ONTARIO (Canada): First Nations artifacts tell stories
First Nations artifacts tell stories
Have you ever walked through a freshly ploughed field and noticed an oddly shaped stone lying on the ground? Stooping to pick it up, you notice its angular surface. Maybe you have discovered a rock. Or, you may have just unearthed a piece of history with a connection to another human being who lived in Oxford County hundreds, if not thousands of years ago!
Archaeologists have determined that prehistoric mankind has lived in Ontario for some 10,000 years. Little in the way of organic materials survives from this era, so much of the information comes from the stone tools that have been found and their association with the prehistoric creatures that had been hunted.
Some of these early stone tools that have been identified are narrow, leaf-shaped spear points used to hunt large game. About 10,000 years ago, the glaciers that had covered this area began to retreat, leaving behind rolling hills, or drumlins, like those around Mt. Elgin. As vegetation grew, animals appeared. Large elephant-like creatures, the mastodon were hunted by these spear-wielding natives. Can you imagine?
This time period has been classified by archaeologists as Paleo-Indian. One of the distinguishing characteristics of these particular points is the flute, or groove, which run along part of its length on both sides.
Our prehistoric brothers and sisters had no written language; nor did they think in terms of time periods. Professionals who study these ancient Natives have come up with these terms to describe the era in which they lived. The next such epoch is the Archaic Period, which extended back 3-7,000 years ago.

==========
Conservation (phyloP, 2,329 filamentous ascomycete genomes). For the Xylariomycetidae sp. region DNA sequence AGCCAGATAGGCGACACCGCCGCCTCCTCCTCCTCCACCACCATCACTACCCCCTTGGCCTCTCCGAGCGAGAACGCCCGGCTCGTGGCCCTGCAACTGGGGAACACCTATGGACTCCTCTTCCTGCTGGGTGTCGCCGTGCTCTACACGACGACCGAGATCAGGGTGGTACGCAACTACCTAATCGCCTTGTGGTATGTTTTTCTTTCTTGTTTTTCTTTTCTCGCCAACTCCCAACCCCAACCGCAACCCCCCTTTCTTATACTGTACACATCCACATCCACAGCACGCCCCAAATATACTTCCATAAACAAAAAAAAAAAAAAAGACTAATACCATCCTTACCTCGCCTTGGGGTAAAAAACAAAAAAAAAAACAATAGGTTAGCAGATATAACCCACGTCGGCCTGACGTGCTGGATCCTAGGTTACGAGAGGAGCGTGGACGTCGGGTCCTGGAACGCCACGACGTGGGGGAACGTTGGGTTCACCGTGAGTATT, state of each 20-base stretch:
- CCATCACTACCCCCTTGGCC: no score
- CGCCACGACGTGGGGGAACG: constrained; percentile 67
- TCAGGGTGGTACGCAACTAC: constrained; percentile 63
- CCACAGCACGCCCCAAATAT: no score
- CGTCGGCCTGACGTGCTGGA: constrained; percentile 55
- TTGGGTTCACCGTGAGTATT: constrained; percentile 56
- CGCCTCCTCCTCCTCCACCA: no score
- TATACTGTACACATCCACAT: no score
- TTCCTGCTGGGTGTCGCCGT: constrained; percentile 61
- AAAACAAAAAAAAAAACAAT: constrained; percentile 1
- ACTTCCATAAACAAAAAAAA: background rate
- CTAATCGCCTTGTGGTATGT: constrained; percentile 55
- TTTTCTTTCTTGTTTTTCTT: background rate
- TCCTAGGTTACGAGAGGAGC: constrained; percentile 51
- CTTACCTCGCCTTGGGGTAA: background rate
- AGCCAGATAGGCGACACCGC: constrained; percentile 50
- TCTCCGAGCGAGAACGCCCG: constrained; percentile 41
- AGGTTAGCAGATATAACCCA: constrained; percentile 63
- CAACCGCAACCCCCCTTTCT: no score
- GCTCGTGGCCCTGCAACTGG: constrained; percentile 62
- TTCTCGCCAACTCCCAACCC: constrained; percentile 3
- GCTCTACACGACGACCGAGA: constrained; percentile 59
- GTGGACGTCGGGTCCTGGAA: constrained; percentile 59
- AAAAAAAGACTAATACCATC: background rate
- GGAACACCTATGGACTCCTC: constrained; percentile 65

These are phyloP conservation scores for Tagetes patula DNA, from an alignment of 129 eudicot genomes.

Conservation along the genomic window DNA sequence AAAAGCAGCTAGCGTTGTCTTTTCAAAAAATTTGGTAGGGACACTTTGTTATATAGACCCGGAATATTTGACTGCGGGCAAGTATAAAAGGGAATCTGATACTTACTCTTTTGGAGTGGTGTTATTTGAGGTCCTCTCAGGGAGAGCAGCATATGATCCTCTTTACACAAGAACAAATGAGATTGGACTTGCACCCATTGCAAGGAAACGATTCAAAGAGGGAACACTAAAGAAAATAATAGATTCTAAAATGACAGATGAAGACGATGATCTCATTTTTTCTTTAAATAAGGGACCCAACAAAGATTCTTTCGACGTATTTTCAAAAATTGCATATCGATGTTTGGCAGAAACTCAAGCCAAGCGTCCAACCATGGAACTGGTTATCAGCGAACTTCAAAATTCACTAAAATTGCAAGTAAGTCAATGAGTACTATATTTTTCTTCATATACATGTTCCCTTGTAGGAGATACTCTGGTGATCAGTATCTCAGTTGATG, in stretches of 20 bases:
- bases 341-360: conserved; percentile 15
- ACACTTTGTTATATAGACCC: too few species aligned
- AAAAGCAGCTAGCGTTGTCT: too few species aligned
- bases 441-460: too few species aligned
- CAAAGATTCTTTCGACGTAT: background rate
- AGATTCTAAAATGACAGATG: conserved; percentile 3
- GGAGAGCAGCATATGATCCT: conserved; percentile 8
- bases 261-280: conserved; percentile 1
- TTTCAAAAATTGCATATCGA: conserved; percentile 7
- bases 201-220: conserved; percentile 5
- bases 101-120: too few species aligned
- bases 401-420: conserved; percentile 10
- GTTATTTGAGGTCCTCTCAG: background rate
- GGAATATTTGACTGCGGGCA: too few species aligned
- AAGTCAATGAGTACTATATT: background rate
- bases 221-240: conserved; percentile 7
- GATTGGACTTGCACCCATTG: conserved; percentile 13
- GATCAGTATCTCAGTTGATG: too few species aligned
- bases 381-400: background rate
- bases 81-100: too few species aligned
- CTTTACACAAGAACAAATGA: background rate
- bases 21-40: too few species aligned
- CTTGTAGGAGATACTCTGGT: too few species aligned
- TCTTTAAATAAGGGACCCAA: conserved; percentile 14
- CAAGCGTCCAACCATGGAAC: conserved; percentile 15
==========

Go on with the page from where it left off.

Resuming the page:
During these centuries, peoples developed the dugout canoe by using several different woodworking tools including stone axes, adzes and celts. Canoes enabled people to travel greater distances and trade between different tribes came into existence. One astonishing example of trade goods is Native Copper.
Native Copper is the term for pure copper that was quarried on Isle Royale in Lake Superior. It could be easily shaped into different objects, without the need for smelting or heating it. Examples of Native Copper tools --ranging from knives, arrowheads and fish hooks --have been found in various parts of Ontario and Manitoba.
Generally however, most tools of this time period were still being made out of stone, bone and undoubtedly wood and plant fibres.
This Archaic Period can be best described as the hunting and gathering period. Natives were still hunting wild game, but they were not totally dependent upon it. They were also fishing and gathering nuts and fruit, and shell food. There has also been evidence found that the Archaic peoples also domesticated the dog.
One peculiar weapon that was used during this era has been called an atlatl. This was a spear-throwing device that increased the speed and power of the individual. Perhaps it can be best described as a wooden handle that held the spear in place, and when the spear was hurled, it increased the velocity of the throw.
The next era, the Woodland Period, has been further divided into Early, Middle and Late periods extending until historic contact with Europeans in roughly 1651. It was during this era that the bow and arrow was developed, along with pottery. There is also evidence that agriculture was practiced by these people who were now living in large villages. Carbonized remnants of corn and beans lend further credence to our knowledge. Mature corn cobs, by the way, were only the size of your little finger!
Arrowheads dating from this period come in different sizes, from small dart heads for hunting birds to larger ones for taking down deer. These points are generally triangular in shape, with the characteristic notched tang at the base.
The Woodland Period was also when tobacco was introduced. Examples of clay and stone pipes are often found at archaeological dig sites in southern Ontario. Entire nations were known to grow and trade tobacco to other tribes. The Petun or Tobacco Indians lived in the Grey- Bruce area. The people who once roamed Oxford were some of the 12,000 individuals known as Neutrals, named for their ability to maintain neutrality between the warring Iroquois south of lakes Erie and Ontario, and the Huron nation around Midland.